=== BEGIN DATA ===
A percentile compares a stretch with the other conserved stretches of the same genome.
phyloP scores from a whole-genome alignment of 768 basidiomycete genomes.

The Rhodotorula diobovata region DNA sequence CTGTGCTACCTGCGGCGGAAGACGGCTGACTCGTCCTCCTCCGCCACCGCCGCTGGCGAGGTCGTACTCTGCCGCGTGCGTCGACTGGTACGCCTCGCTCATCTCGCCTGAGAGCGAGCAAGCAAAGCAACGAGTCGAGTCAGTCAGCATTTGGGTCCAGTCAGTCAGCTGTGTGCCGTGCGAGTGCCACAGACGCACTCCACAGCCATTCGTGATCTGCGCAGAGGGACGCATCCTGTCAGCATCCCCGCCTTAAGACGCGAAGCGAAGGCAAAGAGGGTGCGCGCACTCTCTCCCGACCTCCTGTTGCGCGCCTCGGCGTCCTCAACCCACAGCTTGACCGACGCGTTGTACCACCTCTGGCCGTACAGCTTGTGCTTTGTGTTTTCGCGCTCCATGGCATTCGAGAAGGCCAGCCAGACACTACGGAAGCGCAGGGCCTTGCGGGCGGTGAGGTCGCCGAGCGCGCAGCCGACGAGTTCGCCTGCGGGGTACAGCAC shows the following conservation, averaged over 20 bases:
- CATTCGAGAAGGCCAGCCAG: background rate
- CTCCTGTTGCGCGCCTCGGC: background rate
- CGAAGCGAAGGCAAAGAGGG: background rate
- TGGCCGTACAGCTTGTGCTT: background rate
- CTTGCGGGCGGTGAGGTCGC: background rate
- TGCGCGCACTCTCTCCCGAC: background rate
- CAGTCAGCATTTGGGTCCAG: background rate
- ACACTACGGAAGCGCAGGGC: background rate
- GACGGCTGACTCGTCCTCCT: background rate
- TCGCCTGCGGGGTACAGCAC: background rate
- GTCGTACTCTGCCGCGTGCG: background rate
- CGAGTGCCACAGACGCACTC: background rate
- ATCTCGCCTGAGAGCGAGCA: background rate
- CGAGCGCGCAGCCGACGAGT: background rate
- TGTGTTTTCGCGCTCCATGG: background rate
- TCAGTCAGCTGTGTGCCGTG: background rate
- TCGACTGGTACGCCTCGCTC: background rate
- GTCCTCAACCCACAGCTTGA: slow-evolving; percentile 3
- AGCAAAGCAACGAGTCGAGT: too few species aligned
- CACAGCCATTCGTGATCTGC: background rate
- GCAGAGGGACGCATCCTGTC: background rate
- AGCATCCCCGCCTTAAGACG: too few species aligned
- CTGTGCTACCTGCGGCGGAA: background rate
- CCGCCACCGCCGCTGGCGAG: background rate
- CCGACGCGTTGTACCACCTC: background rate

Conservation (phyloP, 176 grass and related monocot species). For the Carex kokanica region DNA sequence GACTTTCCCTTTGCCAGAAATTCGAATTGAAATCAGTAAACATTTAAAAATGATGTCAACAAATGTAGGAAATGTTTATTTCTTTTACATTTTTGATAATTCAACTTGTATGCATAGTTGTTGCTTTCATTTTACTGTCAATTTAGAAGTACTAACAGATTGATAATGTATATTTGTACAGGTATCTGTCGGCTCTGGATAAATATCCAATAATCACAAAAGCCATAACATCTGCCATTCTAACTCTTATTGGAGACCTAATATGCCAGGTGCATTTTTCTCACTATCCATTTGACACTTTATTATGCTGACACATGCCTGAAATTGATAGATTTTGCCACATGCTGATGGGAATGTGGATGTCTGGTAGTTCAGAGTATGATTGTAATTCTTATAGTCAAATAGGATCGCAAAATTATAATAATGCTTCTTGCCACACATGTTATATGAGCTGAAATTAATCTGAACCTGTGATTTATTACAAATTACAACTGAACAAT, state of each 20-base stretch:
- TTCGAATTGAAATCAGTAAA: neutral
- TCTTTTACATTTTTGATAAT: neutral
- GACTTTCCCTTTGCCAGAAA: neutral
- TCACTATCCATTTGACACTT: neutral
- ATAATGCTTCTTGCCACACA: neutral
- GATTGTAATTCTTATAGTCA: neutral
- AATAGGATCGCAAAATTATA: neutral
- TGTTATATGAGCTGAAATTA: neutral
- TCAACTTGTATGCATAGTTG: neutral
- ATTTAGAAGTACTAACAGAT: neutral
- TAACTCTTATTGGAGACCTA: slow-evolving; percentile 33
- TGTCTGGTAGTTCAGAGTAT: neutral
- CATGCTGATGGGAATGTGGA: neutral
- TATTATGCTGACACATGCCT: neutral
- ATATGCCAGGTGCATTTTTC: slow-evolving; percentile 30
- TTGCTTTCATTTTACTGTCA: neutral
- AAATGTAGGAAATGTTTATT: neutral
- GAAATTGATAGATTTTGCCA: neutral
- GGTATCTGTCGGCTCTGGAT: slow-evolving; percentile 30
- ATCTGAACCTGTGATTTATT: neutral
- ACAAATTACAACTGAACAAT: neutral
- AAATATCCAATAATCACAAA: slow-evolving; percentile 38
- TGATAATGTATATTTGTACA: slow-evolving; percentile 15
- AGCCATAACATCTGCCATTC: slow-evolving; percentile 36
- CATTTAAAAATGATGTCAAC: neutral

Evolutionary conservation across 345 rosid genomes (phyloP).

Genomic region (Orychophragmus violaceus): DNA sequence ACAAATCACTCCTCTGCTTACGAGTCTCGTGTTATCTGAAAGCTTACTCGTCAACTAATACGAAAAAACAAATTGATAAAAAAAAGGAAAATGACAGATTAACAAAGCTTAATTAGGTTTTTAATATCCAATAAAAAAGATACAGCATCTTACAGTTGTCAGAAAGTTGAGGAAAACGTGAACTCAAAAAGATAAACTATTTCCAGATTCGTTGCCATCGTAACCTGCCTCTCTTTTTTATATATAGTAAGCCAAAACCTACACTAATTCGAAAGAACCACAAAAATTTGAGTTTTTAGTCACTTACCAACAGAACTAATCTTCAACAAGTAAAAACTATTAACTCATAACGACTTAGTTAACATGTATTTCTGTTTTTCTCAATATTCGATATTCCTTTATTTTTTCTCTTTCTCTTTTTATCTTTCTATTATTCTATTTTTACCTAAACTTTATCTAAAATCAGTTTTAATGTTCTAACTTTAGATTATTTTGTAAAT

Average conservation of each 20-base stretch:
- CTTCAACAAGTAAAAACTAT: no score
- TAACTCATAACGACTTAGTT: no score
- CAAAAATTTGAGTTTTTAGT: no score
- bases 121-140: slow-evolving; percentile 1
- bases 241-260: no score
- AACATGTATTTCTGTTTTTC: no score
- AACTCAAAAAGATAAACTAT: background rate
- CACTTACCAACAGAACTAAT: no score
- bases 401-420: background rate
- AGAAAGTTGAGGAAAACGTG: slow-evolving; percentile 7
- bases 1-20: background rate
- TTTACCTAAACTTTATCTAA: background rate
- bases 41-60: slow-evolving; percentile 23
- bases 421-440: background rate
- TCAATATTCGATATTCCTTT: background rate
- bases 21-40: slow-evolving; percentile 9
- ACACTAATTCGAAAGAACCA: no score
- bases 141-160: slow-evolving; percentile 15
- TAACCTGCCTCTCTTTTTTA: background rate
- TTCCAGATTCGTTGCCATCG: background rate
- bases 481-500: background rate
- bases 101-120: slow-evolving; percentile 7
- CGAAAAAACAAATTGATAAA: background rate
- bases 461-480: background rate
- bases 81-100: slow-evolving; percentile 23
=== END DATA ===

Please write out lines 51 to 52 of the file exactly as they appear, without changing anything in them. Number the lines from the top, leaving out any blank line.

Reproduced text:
- AAATATCCAATAATCACAAA: slow-evolving; percentile 38
- TGATAATGTATATTTGTACA: slow-evolving; percentile 15